A liquid breakfast is a manufactured and packaged drink designed to replicate the nutritional credentials of cereal and milk that you can consume “on the go” as a meal replacement. Marketing nutritional claims around these products promote high protein and fibre as well as containing essential vitamins and minerals.

Smoothies, on the other hand, is also a liquid drink that involves blending whole foods, like fruit, vegetables, nuts, fluids, healthy fats and protein, into a liquid without removing the fibre. Smoothies are usually prepared using a blender.

What is the difference between a liquid breakfast and a ready-to-drink protein drink?

The main difference of the three liquid products is that liquid breakfasts are usually fortified with additional vitamins and minerals to replicate what would be found in a breakfast meal consisting of cereal and milk. Low-fat flavoured milks and ready-to-drink protein drinks do not usually contain these added nutrients.

The additional differences regarding nutrition composition between the three can be broken down below:

Total fat:

Ready-to-drink protein drinks are more likely to have the least amount of fat followed by liquid breakfasts and low-fat flavoured milks. This is because most ready-to-drink protein drinks are designed to be high protein and low carbohydrate.

Saturated fat:

Ready-to-drink protein drinks and liquid breakfasts have a similar low saturated fat content per serve, compared to a slightly higher level found in low-fat flavoured milks. The reason for this is that you are getting a much higher quantity of milk and hence a higher volume of fat.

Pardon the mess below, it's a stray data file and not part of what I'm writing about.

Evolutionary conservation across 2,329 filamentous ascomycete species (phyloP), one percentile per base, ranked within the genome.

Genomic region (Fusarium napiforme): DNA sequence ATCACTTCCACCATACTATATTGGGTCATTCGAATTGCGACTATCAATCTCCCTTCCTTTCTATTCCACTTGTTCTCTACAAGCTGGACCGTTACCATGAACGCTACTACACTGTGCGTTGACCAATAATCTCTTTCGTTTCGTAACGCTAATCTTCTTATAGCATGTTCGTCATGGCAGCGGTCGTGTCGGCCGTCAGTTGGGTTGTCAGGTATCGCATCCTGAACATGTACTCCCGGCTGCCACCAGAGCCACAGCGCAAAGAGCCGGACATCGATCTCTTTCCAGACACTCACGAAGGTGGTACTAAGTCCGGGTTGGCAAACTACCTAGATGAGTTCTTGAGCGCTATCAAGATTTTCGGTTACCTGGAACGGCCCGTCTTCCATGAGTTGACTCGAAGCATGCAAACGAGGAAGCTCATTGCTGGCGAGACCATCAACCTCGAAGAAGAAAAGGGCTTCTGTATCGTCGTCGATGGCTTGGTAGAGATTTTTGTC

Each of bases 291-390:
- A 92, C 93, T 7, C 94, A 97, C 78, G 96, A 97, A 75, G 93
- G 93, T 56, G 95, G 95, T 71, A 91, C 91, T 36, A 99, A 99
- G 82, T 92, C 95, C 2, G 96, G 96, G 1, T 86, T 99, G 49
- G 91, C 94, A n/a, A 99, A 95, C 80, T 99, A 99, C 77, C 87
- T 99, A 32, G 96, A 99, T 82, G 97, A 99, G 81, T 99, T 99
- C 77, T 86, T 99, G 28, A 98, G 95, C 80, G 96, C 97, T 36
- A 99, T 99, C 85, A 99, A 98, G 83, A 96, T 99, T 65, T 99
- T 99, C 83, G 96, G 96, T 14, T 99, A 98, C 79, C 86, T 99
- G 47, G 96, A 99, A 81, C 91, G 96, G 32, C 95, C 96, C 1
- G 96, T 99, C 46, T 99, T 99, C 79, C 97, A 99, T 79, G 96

This should be a no brainer. Ready-to-drink protein drinks will have a considerably higher (up to double) protein content compared to the other two liquid beverages. This will be followed by low-fat flavoured milks and liquid breakfasts, respectively.


liquid breakfasts will have a much higher carbohydrate content compared to ready-to-drink protein drinks and low-fat flavoured milks because they are designed to match the carbohydrate quantity you would consume eating a solid breakfast of wholegrain cereal and milk.


liquid breakfasts will most likely have the higher sugar content per serve compared to the other liquid beverages considering that cane sugar or other added sugars are high on the ingredients list. Low-fat flavoured milks and ready-to-drink protein drinks are more likely to use artificial or natural sweeteners to keep the added sugar level down.

Dietary fibre:

Usually, the liquid breakfasts will (should) have the highest fibre content, which makes sense if it’s trying to mimic a high fibre breakfast option. Ready-to-drink protein drinks will usually have the lowest, due to their high protein content.

How do liquid breakfasts compare to other breakfast options? 

Liquid breakfasts VS wholegrain cereals

Although something is better than nothing for breakfast, I would certainly not recommend liquid breakfasts as a regular choice, nor a replacement for a solid meal. The reason being is that when you consume liquid breakfasts, you are missing out on the health benefits of whole foods. Not only are you getting much more dietary fibre from a wholegrain cereal, you are also getting natural vitamins and minerals found in the wholegrains rather than drinking fortified nutrients in the liquid breakfast. Also, wholegrain cereals when combined with nuts and seeds such as raw muesli have a much higher protein content and are more satisfying and sustaining.